Major and Patricia Evans have made an enormous contribution to the sport of Dog Mushing or Sled Dog Racing over the course of 4 decades. While Major will be best remembered for his organizing and officiating throughout this period, Pat was with him every step of the way lending her enthusiasm at each turn, and encouraging the participation of children and youth in the sport. They were truly exceptional volunteers who gave countless hours of their time to traveling all over the Yukon, Alaska and other parts of Canada fostering and maintaining interest in Dog Mushing.
Major was drawn into the sport on the banks of the Yukon River in 1957 while stationed with the Military, and although work took them away from the Territory for a period of five years in 1960, they returned to play an important role in the development of the Yukon Dog Mushing Association in 1965, to which Major was given a life time membership to in 1975.
Taking the sport very seriously, Major and Pat purchased a number of race trophies for children for Whitehorse, Haines Junction, and Teslin in 1967. Pat then took it upon herself to maintain these trophies over the years including the ones like the Red Lantern that they had provided to the Sourdough Rendezvous up to the day she passed away in 1996. This is still a tradition that Major has continued to this day.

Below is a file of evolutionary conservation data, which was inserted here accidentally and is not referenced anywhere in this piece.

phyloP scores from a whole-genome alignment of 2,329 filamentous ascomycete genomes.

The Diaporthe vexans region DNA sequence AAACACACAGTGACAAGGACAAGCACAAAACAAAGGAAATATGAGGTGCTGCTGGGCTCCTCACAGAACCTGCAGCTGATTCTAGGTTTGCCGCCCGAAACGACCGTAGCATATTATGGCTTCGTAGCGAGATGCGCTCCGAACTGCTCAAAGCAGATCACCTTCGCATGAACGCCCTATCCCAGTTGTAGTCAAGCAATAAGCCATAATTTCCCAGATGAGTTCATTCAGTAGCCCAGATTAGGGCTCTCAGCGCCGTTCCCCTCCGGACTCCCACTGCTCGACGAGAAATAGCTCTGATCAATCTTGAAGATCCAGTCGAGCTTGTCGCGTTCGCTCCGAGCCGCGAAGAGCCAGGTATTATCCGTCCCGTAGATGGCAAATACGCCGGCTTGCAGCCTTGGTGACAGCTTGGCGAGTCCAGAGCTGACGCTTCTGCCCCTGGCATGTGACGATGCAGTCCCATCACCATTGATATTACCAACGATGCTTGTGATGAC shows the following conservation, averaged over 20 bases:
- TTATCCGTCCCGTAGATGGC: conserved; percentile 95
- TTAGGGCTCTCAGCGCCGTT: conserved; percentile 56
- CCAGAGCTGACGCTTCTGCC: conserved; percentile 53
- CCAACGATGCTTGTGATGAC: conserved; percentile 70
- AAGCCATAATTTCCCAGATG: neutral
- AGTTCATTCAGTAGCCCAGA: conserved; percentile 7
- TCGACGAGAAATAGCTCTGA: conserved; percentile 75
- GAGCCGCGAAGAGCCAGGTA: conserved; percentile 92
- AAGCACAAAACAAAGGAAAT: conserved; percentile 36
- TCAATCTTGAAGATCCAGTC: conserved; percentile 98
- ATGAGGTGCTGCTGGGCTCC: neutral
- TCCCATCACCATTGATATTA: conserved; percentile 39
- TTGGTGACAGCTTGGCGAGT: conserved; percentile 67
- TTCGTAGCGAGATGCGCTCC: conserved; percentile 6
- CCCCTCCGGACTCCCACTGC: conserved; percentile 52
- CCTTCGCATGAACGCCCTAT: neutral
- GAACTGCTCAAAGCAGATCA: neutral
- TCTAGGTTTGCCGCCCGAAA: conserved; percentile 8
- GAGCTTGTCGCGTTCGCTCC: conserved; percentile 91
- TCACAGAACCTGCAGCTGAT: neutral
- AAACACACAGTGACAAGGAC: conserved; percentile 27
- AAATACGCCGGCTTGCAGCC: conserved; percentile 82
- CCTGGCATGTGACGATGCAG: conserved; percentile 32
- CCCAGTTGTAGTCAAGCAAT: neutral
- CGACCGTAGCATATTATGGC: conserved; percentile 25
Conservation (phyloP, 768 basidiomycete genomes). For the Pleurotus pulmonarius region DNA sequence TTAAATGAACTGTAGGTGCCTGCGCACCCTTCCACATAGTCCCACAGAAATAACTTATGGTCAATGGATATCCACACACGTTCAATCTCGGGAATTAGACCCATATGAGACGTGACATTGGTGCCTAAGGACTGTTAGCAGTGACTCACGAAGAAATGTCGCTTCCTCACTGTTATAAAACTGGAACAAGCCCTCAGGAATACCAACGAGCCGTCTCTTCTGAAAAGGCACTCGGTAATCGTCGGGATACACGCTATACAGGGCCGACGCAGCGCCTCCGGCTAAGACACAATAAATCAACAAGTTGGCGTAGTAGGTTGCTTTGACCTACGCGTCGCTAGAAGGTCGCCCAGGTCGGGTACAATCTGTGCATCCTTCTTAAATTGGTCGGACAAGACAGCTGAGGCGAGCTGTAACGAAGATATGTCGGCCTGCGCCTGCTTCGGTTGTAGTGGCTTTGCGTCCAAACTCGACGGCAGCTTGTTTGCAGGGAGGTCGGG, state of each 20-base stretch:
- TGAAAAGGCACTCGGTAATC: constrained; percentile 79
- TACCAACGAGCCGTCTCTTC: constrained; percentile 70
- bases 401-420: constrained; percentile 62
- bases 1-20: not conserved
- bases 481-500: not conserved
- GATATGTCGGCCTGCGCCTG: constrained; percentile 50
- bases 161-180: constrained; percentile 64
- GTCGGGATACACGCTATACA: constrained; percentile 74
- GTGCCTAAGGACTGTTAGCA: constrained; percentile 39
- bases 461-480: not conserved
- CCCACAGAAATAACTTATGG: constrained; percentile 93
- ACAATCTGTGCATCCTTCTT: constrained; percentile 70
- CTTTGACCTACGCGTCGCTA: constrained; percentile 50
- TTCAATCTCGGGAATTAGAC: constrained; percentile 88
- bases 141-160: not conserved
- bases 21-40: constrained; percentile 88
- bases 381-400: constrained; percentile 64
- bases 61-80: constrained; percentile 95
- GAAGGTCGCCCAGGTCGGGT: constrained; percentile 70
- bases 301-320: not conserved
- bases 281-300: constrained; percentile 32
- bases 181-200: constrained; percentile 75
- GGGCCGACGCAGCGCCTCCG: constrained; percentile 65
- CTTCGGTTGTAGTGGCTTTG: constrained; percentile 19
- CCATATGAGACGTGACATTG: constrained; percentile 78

With the start of the Yukon Quest in 1984, Major took on a new role as starter with Pat at his side throughout. With his hearing deteriorating and the intense noise level of the dogs Major implemented the 45-30-15-10-5 second flag start process meaning the musher’s did not have to hear anything but just watch for Major’s flags signals, and they would be off. He continued as the official starter of the Yukon Quest until 2003 at the age of 88, but was honored the year following by event organizers for his past dedication when he was asked to start the ceremonial RCMP team prior to the official race.
The Evans’ could always be counted on to bring values of fair play, respect for others, and a positive attitude to all of the races they participated in. Their perseverance, optimism and selflessness are characteristics that should be admired throughout all Yukon Communities as they honored a traditional lifestyle that is deeply connected to a part of Yukon’s heritage.
Major still loves the thrill of the race even though it is now from the sidelines, and although Pat is gone, we are sure the she blesses each musher as they make their way along the trail.